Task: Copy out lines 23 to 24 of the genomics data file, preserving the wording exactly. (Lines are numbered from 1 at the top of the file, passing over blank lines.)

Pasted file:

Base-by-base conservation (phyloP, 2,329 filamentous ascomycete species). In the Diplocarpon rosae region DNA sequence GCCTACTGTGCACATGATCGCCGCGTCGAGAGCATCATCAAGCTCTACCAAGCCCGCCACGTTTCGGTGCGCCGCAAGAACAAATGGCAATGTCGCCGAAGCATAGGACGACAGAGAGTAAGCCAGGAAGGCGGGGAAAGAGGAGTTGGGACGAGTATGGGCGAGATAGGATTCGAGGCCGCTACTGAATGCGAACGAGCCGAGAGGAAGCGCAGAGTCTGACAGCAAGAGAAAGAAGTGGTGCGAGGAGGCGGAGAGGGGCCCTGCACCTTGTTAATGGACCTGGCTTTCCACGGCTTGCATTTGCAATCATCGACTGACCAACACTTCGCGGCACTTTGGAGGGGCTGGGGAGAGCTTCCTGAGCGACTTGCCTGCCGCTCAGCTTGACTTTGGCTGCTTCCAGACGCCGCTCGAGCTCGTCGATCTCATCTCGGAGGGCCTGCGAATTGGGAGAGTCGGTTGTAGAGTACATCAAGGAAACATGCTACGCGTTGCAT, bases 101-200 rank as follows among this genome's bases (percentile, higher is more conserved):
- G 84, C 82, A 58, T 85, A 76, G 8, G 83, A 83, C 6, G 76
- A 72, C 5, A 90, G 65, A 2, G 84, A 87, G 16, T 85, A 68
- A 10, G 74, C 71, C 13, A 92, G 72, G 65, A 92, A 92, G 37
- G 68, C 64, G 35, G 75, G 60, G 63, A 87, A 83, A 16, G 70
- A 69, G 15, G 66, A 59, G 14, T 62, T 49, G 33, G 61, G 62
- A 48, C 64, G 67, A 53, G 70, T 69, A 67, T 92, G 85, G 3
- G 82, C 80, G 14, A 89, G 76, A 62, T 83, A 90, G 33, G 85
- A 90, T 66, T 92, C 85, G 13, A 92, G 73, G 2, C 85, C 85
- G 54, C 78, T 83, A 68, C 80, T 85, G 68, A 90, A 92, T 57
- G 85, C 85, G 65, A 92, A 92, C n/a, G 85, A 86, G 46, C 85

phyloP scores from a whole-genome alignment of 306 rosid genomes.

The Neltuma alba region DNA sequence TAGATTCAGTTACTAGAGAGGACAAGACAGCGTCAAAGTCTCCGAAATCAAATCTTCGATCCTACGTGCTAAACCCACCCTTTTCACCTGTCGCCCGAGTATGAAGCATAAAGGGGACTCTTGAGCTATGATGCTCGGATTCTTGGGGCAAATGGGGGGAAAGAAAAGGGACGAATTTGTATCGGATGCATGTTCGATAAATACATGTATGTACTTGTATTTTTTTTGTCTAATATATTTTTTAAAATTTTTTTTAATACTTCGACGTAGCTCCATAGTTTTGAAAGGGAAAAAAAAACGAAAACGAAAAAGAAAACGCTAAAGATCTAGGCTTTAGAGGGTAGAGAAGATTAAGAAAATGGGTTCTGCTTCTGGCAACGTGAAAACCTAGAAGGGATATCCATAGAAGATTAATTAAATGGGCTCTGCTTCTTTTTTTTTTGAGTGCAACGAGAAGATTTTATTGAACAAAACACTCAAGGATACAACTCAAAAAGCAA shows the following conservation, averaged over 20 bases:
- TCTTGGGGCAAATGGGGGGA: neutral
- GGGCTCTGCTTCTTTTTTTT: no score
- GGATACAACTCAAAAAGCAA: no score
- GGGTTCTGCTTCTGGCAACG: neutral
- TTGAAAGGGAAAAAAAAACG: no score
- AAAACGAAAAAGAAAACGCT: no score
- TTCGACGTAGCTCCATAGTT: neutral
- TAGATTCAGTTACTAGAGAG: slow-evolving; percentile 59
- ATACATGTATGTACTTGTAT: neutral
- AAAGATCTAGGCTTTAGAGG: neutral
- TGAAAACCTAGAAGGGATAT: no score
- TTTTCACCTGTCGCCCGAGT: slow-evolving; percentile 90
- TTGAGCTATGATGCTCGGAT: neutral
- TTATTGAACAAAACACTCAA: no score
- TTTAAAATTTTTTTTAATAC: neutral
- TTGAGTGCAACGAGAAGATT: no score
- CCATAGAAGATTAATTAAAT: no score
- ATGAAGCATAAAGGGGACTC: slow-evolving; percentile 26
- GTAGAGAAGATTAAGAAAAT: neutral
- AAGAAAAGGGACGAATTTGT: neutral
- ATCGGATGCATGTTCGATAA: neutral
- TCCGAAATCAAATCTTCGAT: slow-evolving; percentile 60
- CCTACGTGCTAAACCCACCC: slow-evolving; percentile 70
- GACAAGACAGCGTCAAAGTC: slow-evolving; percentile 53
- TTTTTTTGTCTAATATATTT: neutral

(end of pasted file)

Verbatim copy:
- AAAGATCTAGGCTTTAGAGG: neutral
- TGAAAACCTAGAAGGGATAT: no score